Japan Geoscience Union Meeting 2016

Presentation information

International Session (Oral)

Symbol S (Solid Earth Sciences) » S-SS Seismology

[S-SS01] Earthquake early warning developments around the world

Sun. May 22, 2016 10:45 AM - 12:15 PM 106 (1F)

Convener:*Fumiko Tajima(University of California at Irvine), Masumi Yamada(Disaster Prevention Research Institute, Kyoto University), Hellweg Margaret(Berkeley Seismological Lab), Richard Allen(University of California Berkeley), Mitsuyuki Hoshiba(Meteorological Research Institute), Douglas Given(USGS Pasadena Field Office), Chair:Masumi Yamada(Disaster Prevention Research Institute, Kyoto University), Douglas D Given(USGS Pasadena Field Office), Richard M Allen(University of California Berkeley)

11:30 AM - 11:45 AM

[SSS01-10] Numerical shake prediction for Earthquake Early Warning: Introduction of attenuation structure

*Mitsuyuki Hoshiba1, Masashi Ogiso1 (1.Meteorological Research Institute)

Keywords:Earthquake early warning, ground motion , real-time , prediction

In many strategies of the present EEW systems, hypocenter and magnitude are determined quickly, and then the strengths of ground motions (PGA, PGV, seismic intensity) are predicted based on a ground motion prediction equation (GMPE) using the hypocentral distance and magnitude, which usually leads the prediction of concentric distribution of ground shaking. However, actual ground shaking is not always concentric, even when the difference of site amplification is corrected. Even after correction of site amplification factor, the strengths of shaking may be much different at stations having the same hypocentral distances. For some cases, PGA differs more than 10 times, which leads to imprecise prediction of ground shaking in EEW.
Recently, innovative approach was proposed for EEW (Hoshiba and Aoki, 2015), that is Numerical Shake Prediction. In the method, the present ongoing wavefield of ground shaking is estimated using data assimilation technique, and then future wavefield is predicted based on physics of wave propagation. Information of hypocentral location and magnitude is not required. Because future is predicted from the present condition, it is possible to address the issue of the non-concentric distribution. Once the heterogeneous distribution is actually monitored in ongoing wavefield, future distribution is predicted accordingly to be non-concentric. We will indicate examples of M6 crustal earthquakes occurred at central Japan, in which strengths of shaking were observed to non-concentrically distribute. We will show their predictions using Numerical Shake Prediction method.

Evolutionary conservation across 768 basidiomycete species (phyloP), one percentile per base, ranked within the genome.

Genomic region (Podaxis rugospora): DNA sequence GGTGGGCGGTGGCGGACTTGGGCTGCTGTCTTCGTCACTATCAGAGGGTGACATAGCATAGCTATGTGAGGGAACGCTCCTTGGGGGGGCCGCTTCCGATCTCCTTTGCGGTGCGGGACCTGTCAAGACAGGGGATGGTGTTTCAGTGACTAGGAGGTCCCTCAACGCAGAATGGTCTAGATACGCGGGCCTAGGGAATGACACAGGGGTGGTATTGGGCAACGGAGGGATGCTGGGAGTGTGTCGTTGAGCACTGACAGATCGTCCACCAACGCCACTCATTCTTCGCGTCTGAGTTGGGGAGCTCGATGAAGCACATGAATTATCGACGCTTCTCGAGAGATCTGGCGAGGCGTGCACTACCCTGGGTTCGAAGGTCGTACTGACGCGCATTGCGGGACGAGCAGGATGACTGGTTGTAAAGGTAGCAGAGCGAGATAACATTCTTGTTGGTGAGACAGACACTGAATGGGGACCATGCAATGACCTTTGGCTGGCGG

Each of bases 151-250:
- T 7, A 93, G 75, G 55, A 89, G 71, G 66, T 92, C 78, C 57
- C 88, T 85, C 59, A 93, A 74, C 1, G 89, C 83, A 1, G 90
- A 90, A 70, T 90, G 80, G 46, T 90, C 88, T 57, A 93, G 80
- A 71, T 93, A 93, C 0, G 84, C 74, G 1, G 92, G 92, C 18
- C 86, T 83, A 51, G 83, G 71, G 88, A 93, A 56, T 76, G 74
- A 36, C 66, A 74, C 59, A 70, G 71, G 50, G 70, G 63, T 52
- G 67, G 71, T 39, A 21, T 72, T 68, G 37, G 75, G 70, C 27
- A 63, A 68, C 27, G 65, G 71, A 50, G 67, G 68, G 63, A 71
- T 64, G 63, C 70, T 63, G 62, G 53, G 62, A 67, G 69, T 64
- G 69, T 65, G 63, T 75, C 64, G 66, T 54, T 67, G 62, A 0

The heterogeneous distribution may be explained by inhomogeneity of attenuation/velocity. If attenuation/velocity structure is introduced, we can predict the future shaking more rapidly and precisely. The information of attenuation/velocity structure leads to more precise and rapid prediction in Numerical Shake Prediction method for EEW. We will show examples of precise predictions of the M6 crustal earthquakes at central Japan using the attenuation structure.